If you haven’t got these accounting records because they were, for example, lost, stolen or destroyed, and can’t be replaced, you must inform the HMRC Corporation Tax Office straight away and include this information in your Tax Return.
Recommended credit card receipt retention periods
For sole traders, it is recommended that you keep credit card receipts for 5 years, and 6 years if you’re a limited company. This is because HMRC can ask to see your records within this time period.
Keep in mind that HMRC can investigate your tax returns from the past 20 years if they suspect any tax issues or avoidance. So, if you've ever filed your taxes late, been investigated before, or are currently being investigated, make sure to keep all your tax-related documents and records safe, and keep them for 20 years. To be extra safe, you can make a copy of your documents.
Best practices for credit card receipt storage and security
HMRC doesn't have strict rules for record-keeping, but it emphasises accuracy, accessibility, and legibility. If your business falls under Making Tax Digital (MTD) requirements,you are required to keep invoices digitally; otherwise, you can use digital or hard copies. The key is to maintain accurate, accessible, and readable records. So, here are some helpful tips to securely store and organise credit card receipts.
Embrace technology: Simplify your record-keeping process by using technology and accounting software that seamlessly links receipts with your bank account and accountant. Utilising platforms like Capital on Tap allows you to attach receipts to transactions and grant your accountant access to download all records at once, whilst also syncing to your preferred accounting software platform including QuickBooks, Xero, and FreeAgent.
Digital storage solutions: Save space and enhance your data security by opting for digital storage systems. You can scan receipts or utilise user-friendly apps to ensure HMRC's readability requirements are met. Cloud-based solutions offer the added advantage of accessing records anytime, anywhere, and safeguarding against data loss in case of hardware failure.
Data privacy: Safeguarding customer information is paramount. Make sure you understand and follow data protection laws and implement stringent measures to secure sensitive credit card data. Regularly review your security protocols and seek professional guidance to stay ahead of evolving threats.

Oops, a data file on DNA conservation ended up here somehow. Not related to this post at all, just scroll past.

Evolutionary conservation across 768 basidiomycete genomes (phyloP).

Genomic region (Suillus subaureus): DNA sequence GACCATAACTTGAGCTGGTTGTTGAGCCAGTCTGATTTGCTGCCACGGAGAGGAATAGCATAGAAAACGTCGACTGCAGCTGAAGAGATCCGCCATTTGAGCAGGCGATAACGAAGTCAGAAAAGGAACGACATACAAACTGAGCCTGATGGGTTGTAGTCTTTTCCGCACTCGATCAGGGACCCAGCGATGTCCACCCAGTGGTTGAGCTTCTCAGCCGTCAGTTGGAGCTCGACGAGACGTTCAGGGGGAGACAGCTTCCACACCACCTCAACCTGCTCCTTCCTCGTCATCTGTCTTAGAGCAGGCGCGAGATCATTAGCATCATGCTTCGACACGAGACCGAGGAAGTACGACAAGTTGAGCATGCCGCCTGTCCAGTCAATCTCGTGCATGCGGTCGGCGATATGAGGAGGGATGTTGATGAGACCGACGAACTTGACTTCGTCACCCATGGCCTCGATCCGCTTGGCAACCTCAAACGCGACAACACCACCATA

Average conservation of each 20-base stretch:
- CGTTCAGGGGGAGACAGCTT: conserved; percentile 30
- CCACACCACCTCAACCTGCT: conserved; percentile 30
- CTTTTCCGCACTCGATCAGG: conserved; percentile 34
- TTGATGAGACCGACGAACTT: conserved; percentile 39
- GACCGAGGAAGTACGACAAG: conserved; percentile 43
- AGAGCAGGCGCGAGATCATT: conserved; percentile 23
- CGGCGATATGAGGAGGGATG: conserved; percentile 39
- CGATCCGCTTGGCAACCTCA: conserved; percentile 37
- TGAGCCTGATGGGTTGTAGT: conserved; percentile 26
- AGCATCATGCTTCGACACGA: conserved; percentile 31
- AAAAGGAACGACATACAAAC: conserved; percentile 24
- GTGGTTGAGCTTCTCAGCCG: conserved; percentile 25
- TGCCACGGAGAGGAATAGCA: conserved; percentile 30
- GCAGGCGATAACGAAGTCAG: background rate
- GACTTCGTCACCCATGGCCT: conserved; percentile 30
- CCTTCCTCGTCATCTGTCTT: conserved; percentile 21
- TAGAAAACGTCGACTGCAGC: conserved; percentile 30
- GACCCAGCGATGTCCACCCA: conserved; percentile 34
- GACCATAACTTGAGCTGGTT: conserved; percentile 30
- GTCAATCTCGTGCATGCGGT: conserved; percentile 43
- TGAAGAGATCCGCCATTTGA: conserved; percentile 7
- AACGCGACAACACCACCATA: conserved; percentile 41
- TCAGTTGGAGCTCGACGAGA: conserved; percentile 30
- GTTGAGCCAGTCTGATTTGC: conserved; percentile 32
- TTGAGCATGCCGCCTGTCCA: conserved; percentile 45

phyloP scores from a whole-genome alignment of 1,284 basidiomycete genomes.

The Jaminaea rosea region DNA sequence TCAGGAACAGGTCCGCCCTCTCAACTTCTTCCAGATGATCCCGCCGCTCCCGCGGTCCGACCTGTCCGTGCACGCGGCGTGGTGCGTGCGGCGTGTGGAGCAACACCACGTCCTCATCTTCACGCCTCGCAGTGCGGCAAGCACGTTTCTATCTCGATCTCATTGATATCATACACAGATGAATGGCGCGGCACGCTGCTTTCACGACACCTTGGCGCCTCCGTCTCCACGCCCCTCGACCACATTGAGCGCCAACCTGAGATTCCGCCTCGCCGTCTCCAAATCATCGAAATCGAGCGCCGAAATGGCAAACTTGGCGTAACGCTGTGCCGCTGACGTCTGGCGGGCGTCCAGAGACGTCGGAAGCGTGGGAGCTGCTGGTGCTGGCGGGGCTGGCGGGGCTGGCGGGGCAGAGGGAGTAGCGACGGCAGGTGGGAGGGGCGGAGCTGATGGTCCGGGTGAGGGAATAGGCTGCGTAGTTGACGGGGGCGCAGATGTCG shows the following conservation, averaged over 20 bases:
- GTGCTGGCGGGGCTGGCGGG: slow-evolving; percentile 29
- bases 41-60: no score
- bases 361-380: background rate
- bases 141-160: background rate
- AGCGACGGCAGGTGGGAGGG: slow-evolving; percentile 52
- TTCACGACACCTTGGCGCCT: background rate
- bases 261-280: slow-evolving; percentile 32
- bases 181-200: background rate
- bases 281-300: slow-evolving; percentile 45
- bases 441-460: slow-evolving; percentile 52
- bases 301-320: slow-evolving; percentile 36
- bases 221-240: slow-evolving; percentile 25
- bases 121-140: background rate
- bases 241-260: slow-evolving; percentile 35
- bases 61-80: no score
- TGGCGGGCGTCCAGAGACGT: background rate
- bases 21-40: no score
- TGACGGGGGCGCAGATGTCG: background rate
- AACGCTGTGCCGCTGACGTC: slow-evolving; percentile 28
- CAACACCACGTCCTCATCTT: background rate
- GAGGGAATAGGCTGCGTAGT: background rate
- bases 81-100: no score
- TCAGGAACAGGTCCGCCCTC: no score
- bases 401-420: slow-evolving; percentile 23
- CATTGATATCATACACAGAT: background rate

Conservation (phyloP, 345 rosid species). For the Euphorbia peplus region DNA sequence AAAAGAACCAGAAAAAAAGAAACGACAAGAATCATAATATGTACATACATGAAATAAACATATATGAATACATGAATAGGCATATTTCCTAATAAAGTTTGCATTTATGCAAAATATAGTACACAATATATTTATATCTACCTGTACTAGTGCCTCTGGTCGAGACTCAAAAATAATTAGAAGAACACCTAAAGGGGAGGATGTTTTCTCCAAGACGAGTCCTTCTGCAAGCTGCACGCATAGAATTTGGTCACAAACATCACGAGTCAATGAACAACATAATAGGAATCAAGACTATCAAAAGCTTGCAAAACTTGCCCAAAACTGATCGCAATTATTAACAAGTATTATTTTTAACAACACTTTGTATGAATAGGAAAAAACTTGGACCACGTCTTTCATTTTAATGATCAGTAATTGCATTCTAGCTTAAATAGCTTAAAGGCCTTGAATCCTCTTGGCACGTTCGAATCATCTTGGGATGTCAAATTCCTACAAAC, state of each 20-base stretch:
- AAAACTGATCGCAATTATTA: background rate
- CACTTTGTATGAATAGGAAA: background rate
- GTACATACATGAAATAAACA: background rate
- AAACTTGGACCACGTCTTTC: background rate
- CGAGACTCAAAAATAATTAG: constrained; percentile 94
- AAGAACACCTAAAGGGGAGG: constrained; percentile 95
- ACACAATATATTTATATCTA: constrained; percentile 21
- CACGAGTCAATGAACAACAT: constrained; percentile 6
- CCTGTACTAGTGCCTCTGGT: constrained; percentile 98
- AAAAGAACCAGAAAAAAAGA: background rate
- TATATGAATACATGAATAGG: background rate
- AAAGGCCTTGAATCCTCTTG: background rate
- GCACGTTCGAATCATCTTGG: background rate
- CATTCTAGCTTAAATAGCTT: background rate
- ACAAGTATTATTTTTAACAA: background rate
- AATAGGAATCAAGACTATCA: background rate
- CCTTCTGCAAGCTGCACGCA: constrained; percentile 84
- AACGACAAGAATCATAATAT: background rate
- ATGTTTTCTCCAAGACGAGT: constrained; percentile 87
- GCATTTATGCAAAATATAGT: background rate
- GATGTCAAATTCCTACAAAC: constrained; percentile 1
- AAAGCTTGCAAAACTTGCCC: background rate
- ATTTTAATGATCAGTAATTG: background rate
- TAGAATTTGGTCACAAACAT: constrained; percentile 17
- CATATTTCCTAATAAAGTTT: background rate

Secure disposal of credit card receipts: When credit card receipts are no longer needed, you must prioritise their safe disposal. Consider shredding the receipts for basic protection. For additional assurance, burn the shredded remains or pay for professional services specialising in secure document destruction. For digital records, use reputable data erasing software that leaves the files unrecognisable.
The bottom line
To ensure smooth financial operations and protect business interests, it is recommended that businesses keep credit card receipts for at least 5 years for sole traders and 6 years for limited companies. Embracing technology and using secure digital storage solutions can simplify record-keeping, enhance data security, and make following HMRC requirements more manageable.
These receipts not only serve as vital proof of purchase for customers, safeguarding against potential fraudulent chargeback claims, but also play a crucial role in tax reporting and audits. Maintaining comprehensive and organised records of credit card transactions ensures financial transparency, compliance, and accurate bookkeeping. Failure to follow HMRC's retention requirements can result in penalties, fines, and even disqualification as a company director.
Making credit card receipt retention a priority is essential for any responsible and forward-thinking business owner.
This does not constitute financial or legal advice. If you wish to understand your tax record responsibilities in more detail, discuss this with a financial advisor or accountant.
The information referred to in this post is current as at 08 August 2023